The Maryland Office of the Public Defender’s post-conviction division has adopted a strategy to help ensure juveniles convicted of crimes and serving life sentences without the possibility of parole are resentenced following a U.S. Supreme Court ruling that such punishments are cruel and unusual.
Under the division’s new Youth-Resentencing Project, attorneys will investigate all life-without-parole cases to determine if the crime occurred before the convict reached age 18 and examine other cases involving juvenile offenders serving long sentences short of life without parole, said division chief Becky Feldman.
“We are looking at what if anything we can do to get them in court, to get them resentenced,” she added.
The project’s launch was spurred by the high court’s 2012 Miller v. Alabama decision that mandatory life-without-parole sentences for juveniles violate the Eighth Amendment ban on cruel and unusual punishment.
“When individualized consideration of the distinctive attributes of youth and other mitigating circumstances are not addressed, the draconian sentence of life without parole violates Miller,” the Post Conviction Defenders Division stated in announcing the project. “No child should be sentenced to die in prison.”
In Miller, the Supreme Court recognized that juveniles who commit even the most violent crimes are not beyond rehabilitation and the possibility of parole, Feldman said.
“Judges should consider the distinctive attributes of youth,” she added.
“They are impulsive,” Feldman said of teenagers. “They don’t think through the consequences of their actions.”
The division also seeks to go “beyond Miller” and argue that life sentences for juveniles, even with the possibility of parole after many years, constitutes cruel and unusual punishment, she added.
The division is representing 18 men serving life sentences without the opportunity for parole for crimes committed when they were juveniles, Feldman said.
The post-conviction division opened in 1975 as the Inmate Services Division but changed its name to the Collateral Review Division in 1993. On Sept. 1, it became the Post Conviction Defenders Division, which Feldman said more clearly describes the 40-year-old section’s core mission of representing defendants in their post-conviction claims.
“We wanted a name that better reflected what we do on a daily basis,” Feldman said. “A lot of our clients didn’t understand what was meant by collateral review.”
Under Maryland law, a single post-conviction hearing is available to a convict after his or her appeals have been exhausted. Post-conviction claims can include ineffective assistance of counsel, prosecutorial misconduct, constitutional violations, faulty forensics and actual innocence.
If successful on post-conviction, the convict may receive a new trial, a corrected sentence or a new sentencing under the Maryland Uniform Post Conviction Procedure Act.
The breadth of the law’s right to seek post-conviction relief often overwhelms the division, which has 19 attorneys and four support staff, Feldman said.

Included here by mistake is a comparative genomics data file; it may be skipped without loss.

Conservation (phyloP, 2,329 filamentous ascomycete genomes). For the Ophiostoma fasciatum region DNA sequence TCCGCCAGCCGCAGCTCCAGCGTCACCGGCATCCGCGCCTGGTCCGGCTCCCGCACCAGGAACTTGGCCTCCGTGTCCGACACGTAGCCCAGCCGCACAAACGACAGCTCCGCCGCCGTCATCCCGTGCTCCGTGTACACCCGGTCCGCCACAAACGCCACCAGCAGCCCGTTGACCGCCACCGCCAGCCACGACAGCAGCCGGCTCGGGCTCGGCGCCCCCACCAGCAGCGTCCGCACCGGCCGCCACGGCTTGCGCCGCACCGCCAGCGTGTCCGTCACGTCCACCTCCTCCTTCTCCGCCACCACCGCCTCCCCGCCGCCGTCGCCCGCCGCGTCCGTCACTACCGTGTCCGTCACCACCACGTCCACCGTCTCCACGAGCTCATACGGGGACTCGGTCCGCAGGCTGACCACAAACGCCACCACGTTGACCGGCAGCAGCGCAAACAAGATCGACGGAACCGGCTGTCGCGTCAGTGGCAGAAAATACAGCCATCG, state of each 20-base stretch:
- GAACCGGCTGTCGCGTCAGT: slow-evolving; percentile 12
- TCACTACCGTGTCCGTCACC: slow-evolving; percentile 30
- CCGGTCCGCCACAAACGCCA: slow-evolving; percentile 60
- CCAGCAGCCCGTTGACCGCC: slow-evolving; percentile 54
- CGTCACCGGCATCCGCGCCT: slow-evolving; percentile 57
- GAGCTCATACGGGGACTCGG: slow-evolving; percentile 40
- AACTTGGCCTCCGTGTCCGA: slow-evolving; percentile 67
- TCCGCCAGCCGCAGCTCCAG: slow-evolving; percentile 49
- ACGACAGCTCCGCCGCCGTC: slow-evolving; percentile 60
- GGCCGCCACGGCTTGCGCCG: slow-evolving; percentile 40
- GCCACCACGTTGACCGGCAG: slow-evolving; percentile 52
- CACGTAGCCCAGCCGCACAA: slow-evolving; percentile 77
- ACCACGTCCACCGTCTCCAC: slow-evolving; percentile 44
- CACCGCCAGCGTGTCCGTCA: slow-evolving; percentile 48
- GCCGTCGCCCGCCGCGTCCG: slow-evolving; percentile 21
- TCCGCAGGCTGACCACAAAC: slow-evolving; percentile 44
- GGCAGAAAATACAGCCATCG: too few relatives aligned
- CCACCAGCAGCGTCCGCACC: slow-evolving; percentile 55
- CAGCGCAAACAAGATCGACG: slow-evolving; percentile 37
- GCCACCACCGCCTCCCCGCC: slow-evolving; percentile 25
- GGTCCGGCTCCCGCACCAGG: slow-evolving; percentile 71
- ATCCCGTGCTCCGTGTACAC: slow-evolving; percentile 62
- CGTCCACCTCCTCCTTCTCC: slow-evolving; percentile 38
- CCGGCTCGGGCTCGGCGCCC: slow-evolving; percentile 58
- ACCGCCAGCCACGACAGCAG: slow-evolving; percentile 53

“I think I get at least 100 letters a week that I have to respond to,” she said of convicts seeking the division’s representation.
“People who are convicted and are in prison are so desperate for an attorney to review their case,” Feldman added. “They are all entitled to an attorney under the statute, and we only have 19 attorneys to handle all that need.”
So the division is mounting a campaign with the goal of enlisting at least 100 attorneys to represent for free at least one incarcerated person on post-conviction, Feldman said.
“We have hundreds of cases that are waiting to be assigned to an attorney,” Feldman said, adding that the division has no money to pay the lawyers. “There’s just a huge backlog right now.”
In addition to its Youth Resentencing Project, the division has litigation teams dedicated to handling post-conviction proceedings based on the Maryland high court’s 2012 Unger v. State decision and the Supreme Court’s 1963 Brady v. Maryland ruling
In Unger, the Maryland Court of Appeals reopened courthouse doors to dozens of inmates convicted of violent crimes before 1980. The high court held that trial judges prior to 1980 routinely violated defendants’ constitutional right to due process by instructing jurors that their judicial instructions were “advisory.”
Feldman said she welcomed the Court of Appeals’ reaffirmance of its Unger decision last month, as the high court rejected Maryland’s argument in State v. Waine that Unger should be overturned.
“We’ve got a lot of work left to do,” Feldman said of the division’s 150 pending post-conviction petitions of people convicted before 1980.
In Brady, the Supreme Court ruled that a criminal defendant’s right to due process requires the prosecution to provide to the defense any potentially exculpatory evidence in the state’s possession.
In August, the division moved from its two offices, in Glen Burnie and at State Center in Baltimore, to a downtown location at 217 E. Redwood Street.
“The office space was unsuitable and we desperately needed new office space to accommodate all of the attorneys and staff we have,” Feldman said.
The division also recently published the first of what it plans to be a quarterly newsletter. The newsletter bears the slogan “Justice & Hope for Maryland’s Incarcerated.”